That’s how I want a Mavs game to be.
I want it to be very participatory. I want it to be very social. I want it to be very inclusive. I want it to be memorable. I want it to be so much fun people talk about it to their friends and can’t wait to go back. I want every parent to get tears in their eyes when they see their kids jumping up and down whether the score is 2 to 0. or 120 to 84. When they are chanting Lets Go Mavs . When they are dancing and trying to get on the jumbotron.
I want the guy on the date knowing that the longest he will have to talk is during halftime and then after the game, and until the next date, he can talk about the game itself and not have all the pressure of trying to think of something to say while his date can be relieved that she can enjoy the game without him talking. Or vice versa of course. I want everyone coming to a Mavs game to be able to find their own personal attachment to that night. I know I can’t control what happens on the court every game, but I can do my very best to make sure that no matter what the score, we have done all we can to make the fan experience like a great wedding.
IMHO, that means eliminating as many of the “look down” moments in the game as I possibly can. Once you sit in your seat, the only time I want you to look down is to pick up the soda or beer you set down under your seat and maybe to check your phone to see if you got a text from the sitter or your buddy about where to meet after the game.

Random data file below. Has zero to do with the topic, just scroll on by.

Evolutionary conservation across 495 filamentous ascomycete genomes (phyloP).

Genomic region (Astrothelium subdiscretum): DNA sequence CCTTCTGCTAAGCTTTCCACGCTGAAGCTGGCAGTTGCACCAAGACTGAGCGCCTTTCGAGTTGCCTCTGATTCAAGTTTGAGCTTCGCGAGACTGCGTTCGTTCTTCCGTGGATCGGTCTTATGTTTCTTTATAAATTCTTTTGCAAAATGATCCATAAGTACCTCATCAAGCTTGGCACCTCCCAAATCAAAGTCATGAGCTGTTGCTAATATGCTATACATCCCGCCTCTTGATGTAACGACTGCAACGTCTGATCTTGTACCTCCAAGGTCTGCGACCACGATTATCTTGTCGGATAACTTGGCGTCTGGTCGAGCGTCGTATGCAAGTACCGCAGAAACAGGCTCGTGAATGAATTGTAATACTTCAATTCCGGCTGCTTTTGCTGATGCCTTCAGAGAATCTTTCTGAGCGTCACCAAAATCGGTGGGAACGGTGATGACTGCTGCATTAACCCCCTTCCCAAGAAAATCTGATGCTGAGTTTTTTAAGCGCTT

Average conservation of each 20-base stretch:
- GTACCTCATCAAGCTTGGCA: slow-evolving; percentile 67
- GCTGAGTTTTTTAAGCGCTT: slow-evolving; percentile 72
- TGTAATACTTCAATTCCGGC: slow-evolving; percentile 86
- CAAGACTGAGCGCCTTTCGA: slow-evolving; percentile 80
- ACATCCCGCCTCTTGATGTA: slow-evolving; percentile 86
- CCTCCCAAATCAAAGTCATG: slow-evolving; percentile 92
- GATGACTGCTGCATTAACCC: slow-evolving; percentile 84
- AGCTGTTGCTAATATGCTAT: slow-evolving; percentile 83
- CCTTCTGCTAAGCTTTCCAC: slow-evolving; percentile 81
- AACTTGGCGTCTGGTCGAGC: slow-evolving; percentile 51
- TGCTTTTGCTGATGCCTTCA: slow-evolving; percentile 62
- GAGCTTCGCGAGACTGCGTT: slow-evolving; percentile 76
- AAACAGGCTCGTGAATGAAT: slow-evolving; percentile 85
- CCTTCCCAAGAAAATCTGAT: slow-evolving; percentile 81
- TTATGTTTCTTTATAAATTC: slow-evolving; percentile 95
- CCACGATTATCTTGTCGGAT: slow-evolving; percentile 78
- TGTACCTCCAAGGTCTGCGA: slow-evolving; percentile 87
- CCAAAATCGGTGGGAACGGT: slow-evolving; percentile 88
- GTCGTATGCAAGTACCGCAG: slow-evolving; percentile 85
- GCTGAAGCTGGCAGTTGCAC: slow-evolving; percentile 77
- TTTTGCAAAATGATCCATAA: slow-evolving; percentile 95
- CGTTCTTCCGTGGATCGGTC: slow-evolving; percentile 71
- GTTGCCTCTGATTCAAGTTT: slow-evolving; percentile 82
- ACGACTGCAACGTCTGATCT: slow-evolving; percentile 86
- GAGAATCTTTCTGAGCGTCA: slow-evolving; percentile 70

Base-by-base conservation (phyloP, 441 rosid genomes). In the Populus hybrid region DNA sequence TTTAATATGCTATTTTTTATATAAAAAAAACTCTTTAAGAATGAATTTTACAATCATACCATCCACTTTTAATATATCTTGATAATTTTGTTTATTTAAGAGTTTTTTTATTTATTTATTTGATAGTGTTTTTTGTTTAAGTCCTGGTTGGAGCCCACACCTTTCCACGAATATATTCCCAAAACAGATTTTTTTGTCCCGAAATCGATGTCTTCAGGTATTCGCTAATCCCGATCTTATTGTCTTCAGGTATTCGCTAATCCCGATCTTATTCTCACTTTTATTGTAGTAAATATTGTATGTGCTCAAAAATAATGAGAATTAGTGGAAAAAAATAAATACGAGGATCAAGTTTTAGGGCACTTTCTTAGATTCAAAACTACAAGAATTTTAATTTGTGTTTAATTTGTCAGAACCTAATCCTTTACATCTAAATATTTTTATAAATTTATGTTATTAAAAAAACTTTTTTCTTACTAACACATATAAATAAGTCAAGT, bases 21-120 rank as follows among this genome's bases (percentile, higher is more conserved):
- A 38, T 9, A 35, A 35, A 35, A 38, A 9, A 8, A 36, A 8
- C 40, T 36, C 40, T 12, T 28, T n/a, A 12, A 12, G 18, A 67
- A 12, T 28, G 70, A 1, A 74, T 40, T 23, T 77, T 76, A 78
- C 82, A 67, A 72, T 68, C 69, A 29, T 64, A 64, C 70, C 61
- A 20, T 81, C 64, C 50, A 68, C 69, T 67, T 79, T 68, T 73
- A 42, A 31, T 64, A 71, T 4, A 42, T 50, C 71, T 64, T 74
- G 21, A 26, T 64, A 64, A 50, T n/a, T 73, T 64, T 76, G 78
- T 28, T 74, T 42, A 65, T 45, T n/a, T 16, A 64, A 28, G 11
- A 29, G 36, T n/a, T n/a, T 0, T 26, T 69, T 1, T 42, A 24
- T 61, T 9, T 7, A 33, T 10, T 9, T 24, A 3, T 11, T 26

I want you always looking up. Looking at the game and the entertainment in the arena. You can’t cheer if you aren’t watching. It’s my job to give you something other than the game to look up at.
It may be looking at the fun videos we put on the big screen to entertain you.
We are going to try everything and anything we can think of to make it fun and memorable. Just as a DJ responds to the energy and attitude at a Wedding in realtime and tries to choose the right song or activity to keep the fun and energy up, we try to do the same thing at a Mavs game. We recognize that what makes our games unique is that like a wedding, Grandma Ethel can be sitting next to a goth looking 16 year old she has never met before, and if both are watching when the Mavs hit a shot right as the 24 second buzzer sounds, they can high 5 each other like they are best friends. That if Grandma Ethel is chanting defense and being a key 6th man for her Mavs, the 16 year old will feel better about cupping his black nailed hands together to do the same. That if we put a fun video up on the big screen, they both might just sing along